Low-Income Neighborhoods At Higher Risk of Zika Virus

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    As summer approaches, impoverished neighborhoods are becoming more susceptible to the Zika virus.

    Decay and crime haunt the West Baltimore area, but the biggest threat facing the poorer neighborhoods of Harlem Park and Franklin Square is the number of mature, biting Asian tiger mosquitos that are moving in as the weather gets warmer. Scientists studying the phenomenon have found here nearly three times the number of mosquitos found in wealthier areas.

    “We find way more mosquitoes in the lower-income neighborhoods,” reported Shannon LaDeau, a scientist at the Cary Institute for Ecosystem Studies. LaDeau and a group of scientists have been studying the urban ecology of mosquitos in the Baltimore area, and have determined that the trash, abandoned buildings, and moisture serve as a perfect environment for these mosquitos.

    Like the water crisis in Flint, the Zika virus is also exposing the effects of environmental injustice on low-income groups, particularly minorities. The Harlem Park neighborhood is 96% African-American, and nearly half are living below the poverty line.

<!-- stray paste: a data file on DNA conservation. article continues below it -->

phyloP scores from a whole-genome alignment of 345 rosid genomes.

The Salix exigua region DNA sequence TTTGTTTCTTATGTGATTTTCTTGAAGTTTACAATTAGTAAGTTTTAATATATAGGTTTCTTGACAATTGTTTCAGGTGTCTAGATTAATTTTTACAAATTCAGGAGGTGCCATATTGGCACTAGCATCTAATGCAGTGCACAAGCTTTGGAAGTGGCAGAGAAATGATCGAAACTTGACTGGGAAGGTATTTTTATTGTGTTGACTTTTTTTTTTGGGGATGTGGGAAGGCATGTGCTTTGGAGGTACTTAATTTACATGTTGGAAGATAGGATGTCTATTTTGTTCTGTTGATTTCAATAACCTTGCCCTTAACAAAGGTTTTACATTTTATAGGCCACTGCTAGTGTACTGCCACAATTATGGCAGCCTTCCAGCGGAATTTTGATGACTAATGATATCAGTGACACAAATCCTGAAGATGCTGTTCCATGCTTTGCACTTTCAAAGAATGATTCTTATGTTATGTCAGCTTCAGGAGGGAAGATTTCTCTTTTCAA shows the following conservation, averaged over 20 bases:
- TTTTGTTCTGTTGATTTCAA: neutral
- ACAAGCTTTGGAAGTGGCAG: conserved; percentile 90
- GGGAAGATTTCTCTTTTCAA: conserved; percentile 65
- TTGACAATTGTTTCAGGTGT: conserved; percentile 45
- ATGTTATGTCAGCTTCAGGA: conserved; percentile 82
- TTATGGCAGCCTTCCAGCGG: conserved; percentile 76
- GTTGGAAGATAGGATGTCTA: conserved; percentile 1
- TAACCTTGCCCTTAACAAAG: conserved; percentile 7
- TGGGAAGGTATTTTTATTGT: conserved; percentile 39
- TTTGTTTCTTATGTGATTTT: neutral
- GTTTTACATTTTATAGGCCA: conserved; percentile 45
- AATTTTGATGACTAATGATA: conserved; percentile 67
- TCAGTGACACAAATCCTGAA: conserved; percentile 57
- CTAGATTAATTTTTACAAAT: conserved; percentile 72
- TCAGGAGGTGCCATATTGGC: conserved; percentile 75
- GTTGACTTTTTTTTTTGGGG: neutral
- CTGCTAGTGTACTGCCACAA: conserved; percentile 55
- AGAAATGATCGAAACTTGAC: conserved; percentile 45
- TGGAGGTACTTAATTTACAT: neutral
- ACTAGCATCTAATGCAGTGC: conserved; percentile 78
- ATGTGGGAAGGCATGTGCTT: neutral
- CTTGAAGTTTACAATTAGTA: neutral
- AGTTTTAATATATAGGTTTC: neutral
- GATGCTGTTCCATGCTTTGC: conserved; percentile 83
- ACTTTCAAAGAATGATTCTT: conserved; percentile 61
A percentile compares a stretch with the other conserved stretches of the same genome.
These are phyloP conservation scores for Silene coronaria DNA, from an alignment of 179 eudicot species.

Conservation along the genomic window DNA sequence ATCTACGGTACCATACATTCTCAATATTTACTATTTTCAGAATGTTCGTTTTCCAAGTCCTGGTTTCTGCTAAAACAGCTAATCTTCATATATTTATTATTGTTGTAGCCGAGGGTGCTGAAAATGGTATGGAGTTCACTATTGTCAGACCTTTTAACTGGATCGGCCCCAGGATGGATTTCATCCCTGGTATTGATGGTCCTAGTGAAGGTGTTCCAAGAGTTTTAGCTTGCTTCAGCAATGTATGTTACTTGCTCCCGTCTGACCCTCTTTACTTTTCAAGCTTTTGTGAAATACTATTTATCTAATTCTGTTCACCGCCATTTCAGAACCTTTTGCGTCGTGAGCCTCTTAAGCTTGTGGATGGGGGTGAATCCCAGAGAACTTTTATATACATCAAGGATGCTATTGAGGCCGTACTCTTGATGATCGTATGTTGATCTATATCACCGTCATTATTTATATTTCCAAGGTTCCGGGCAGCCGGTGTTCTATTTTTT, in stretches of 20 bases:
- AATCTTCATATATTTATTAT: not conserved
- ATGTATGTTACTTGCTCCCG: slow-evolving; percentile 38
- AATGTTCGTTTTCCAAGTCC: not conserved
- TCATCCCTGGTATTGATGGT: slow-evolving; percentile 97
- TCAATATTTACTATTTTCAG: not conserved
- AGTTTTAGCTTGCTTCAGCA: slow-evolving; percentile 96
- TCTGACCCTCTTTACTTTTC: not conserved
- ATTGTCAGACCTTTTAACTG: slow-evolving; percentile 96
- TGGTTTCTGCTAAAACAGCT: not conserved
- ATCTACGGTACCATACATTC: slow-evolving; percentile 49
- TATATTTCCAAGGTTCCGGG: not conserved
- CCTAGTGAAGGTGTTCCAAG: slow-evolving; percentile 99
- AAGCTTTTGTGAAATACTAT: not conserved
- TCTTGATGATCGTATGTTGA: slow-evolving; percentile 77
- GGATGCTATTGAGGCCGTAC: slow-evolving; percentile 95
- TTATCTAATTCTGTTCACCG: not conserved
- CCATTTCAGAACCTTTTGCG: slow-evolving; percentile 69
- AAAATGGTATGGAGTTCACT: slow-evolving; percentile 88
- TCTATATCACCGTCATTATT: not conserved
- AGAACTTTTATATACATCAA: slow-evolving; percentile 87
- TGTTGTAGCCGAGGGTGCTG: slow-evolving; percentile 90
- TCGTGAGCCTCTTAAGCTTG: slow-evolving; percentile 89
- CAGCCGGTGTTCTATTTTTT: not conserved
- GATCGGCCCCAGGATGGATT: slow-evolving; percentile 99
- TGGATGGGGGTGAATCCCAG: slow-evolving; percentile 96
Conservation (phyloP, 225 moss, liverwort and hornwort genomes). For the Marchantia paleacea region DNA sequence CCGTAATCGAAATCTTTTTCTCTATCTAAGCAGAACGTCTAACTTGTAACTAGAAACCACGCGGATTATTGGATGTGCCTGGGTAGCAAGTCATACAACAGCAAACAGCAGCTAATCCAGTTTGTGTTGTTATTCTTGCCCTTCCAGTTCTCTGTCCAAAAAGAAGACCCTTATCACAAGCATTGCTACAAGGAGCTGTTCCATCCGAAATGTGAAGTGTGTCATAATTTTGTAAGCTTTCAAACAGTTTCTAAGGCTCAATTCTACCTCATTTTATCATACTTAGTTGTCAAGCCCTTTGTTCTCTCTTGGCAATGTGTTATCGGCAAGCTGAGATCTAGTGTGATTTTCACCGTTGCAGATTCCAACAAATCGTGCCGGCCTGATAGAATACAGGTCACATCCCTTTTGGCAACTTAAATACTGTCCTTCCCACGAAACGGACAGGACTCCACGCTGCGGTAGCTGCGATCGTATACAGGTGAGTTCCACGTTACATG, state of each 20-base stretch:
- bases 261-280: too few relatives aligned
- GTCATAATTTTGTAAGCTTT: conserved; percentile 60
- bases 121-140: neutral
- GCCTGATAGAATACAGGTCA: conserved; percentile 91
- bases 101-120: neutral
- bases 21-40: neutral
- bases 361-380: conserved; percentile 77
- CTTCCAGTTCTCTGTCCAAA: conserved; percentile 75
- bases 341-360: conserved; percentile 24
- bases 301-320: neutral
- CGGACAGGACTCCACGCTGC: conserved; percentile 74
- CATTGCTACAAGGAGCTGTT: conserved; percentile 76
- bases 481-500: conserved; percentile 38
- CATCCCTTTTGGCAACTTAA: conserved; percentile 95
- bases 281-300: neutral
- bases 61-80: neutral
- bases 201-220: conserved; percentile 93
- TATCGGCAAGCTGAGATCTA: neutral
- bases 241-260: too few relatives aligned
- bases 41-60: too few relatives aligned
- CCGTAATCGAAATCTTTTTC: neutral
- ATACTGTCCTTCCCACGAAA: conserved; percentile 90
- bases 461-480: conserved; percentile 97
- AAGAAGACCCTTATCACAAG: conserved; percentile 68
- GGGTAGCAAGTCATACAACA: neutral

There are already dramatic health disparities between different demographics, and Baltimore City Health Commissioner Leana Wen points out that, “the preparation for Zika brings to light even more acutely the disparities that are faced by our neighborhoods.”

    The Aedes aegypti mosquito poses the biggest threat for the spread of Zika, and fortunately it does not thrive in the Baltimore climate. The Asian tiger mosquito, however, is present in abundance and also has the capability of spreading the terrible disease.

    President Obama has requested $1.8 billion from Congress to expedite the development of a Zika vaccine. However, even with backing from the President, a vaccine could still be years away.

    Developing a vaccine is a slow process, as scientists must meet many more government benchmarks before biopharmaceutical companies can bring them to market. It takes multiple years of lab research for scientists to figure out what the antigen is to stop a disease, and then it must go through at least four stages of testing.

    The worldwide biopharmaceutical revenue amounts to $157 billion, but even with extra funding from the government, it is unlikely that a Zika vaccine will be on the market any time soon.